API TR 17TR11 pdf download Pressure Effects on Subsea Hardware During Flowline Pressure Testing in Deep Water
1) Some elements within subsea hardware components may have empty spaces or trapped voids between sealsthat contain air or other fluid at 1-atmosphere pressure, with seals that prevent the ambient seawater pressurefrom reaching the backside of the primary seal or barrier. The differential pressure acting on these elements isactually equal to the absolute pressure inside the hardware component during subsea testing, since the ambientseawater pressure is not present behind the primary seal.Some examples are:
a) space between dual stem packings or other dual seal sets,
b) space between a stem packing and an external seawater barrier seal,c) space behind the diaphragm within a pressure sensor,
d) space between dual seals in electrical penetrators.
Such elements with 1-atmosphere trapped void spaces may be damaged or may lose calibration, if absolutepressures go above 1.0 x RWPA during subsea hydrotesting operations. The ownerloperator should confirm withthe subsea hardware supplier the maximum absolute pressure these components can tolerate without damage orloss of calibration.
The purchasing specifications for these components should require the manufacturer to design, test, and qualifythem for the maximum anticipated absolute pressures to be used during subsea testing operations. In somecases, it may be preferable to upgrade to higher rated components that can withstand the hydrotest pressures(e.g. using 15 ksi rated pressure sensors in a 10K MAOP flowline system that must be hydrotested to 12.5 ksi).
2) Where subsea tests are conducted against pressure caps with small bleed/ltest valves (usually needle valves) in
the cap, these valves are normally closed during subsea testing of the flowline.Such valves are not designed orintended to be used at differential pressures above their APl RWP when closed(differential across the closedvalve gate/needle and seat). In this regard, the RWP of these valves must be based on the maximum anticipatedsubsea test pressure, which is often higher than the design pressure of the flowline system.
API 6A and API 17D typically do not address how the owner/operator should use the equipment in the field, nor do the API specifications set any limitations on subsea test pressures or test durations that the owner/operator may apply to the equipment in the field. Manufacturers may assist the owner/operator in evaluating the anticipated subsea test pressures compared to the RWP of the hardware components, but the ultimate decision on component RWP selection is the responsibility of the owner/operator. Subsea hardware manufacturers typically prefer some margin between the FAT test pressure and the subsea test pressure (e.g. they may recommend that the maximum absolute pressure for subsea testing be no more than 90 % of the absolute pressure actually used during shop FAT testing), but no industry wide consensus has been established.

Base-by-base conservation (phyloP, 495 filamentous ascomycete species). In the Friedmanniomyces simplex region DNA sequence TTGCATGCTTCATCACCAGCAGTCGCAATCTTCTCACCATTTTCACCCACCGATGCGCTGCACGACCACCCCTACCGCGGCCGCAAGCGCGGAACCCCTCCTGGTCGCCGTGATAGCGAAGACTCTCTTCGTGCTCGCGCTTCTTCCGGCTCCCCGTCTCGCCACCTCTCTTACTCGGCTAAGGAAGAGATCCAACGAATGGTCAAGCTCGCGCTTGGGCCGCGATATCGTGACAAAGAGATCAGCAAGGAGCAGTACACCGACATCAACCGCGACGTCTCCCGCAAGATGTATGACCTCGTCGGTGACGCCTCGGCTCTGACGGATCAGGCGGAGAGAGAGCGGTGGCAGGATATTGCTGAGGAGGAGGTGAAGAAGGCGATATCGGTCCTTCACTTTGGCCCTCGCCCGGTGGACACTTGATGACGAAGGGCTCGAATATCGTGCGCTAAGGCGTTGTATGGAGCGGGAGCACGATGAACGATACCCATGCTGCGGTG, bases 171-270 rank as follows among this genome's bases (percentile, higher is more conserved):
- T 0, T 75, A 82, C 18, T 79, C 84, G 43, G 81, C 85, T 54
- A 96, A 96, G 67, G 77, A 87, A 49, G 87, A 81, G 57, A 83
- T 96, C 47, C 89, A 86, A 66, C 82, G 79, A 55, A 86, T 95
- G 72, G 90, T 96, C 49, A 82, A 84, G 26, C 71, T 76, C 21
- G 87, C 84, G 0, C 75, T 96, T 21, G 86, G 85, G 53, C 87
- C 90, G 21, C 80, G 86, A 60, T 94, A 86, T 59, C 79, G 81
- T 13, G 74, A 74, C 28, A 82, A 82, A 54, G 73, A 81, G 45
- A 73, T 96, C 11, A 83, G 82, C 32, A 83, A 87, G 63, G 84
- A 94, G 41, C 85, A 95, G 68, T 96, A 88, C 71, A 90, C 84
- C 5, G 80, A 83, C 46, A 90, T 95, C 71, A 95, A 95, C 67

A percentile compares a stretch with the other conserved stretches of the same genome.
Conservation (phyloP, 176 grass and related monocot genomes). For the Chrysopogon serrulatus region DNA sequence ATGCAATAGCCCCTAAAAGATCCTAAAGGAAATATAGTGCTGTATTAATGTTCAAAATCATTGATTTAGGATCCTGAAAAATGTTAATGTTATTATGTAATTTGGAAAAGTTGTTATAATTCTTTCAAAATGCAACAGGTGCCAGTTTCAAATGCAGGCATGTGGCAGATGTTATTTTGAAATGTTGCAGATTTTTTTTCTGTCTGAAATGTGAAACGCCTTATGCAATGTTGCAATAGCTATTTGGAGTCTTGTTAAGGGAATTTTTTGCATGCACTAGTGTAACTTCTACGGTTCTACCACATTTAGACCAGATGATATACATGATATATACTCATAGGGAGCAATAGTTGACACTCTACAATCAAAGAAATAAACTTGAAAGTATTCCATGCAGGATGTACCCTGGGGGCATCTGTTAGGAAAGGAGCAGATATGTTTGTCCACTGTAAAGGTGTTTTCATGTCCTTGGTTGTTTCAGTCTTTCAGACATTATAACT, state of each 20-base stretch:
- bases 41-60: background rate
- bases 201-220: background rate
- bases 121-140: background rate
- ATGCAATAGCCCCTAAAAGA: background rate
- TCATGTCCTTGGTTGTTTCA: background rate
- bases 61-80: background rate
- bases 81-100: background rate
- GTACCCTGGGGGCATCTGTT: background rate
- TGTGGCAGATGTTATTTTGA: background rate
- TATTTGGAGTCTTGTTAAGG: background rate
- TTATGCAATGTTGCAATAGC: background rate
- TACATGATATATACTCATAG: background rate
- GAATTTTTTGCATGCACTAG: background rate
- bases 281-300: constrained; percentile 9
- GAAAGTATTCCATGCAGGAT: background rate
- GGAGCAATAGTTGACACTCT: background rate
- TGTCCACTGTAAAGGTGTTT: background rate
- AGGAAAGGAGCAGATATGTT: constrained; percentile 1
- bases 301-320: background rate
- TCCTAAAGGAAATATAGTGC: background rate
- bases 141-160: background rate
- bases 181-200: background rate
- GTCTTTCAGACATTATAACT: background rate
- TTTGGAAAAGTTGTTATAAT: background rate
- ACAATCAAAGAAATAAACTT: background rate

4.4 Case 3: Subsea Test Pressures Greater than 1.0 × RWPd (Greater than 1.0 × RWPa), but Not Above 1.5 × RWPa All comments for Cases 1 and 2 above apply regarding component limitations that affect maximum allowable subsea test pressure. In this example, the subsea hydrotest differential pressure is well above 1.0 × RWPd, but the subsea differential pressure does not exceed the differential pressure actually used during shop FAT testing (typically 1.5 × RWPd) or fabrication yard testing (typically 1.25 × MAOP, which could be less than 1.5 × RWPd) (see Figure 3).
Exposing components to differential pressures greater than those used during FAT/fabrication yard testing could open up new leaks subsea. Owner/operators should confirm with the hardware component manufacturer the maximum allowable subsea test pressure if subsea hydrotest differential pressure is to exceed 1.0 × RWPd of those items at any time. Owners/operators should also check with the manufacturer/fabricator of the assembled equipment to ensure that the applied pressure during flowline testing will not exceed the capacity of any associated pipework, which may not be designed to a code that requires pressure testing to 1.5 × RWPa. Manufacturers may need to modify their standard shop FAT and/or fabrication yard test pressures to ensure they are equal to or higher than the planned subsea hydrotest pressures.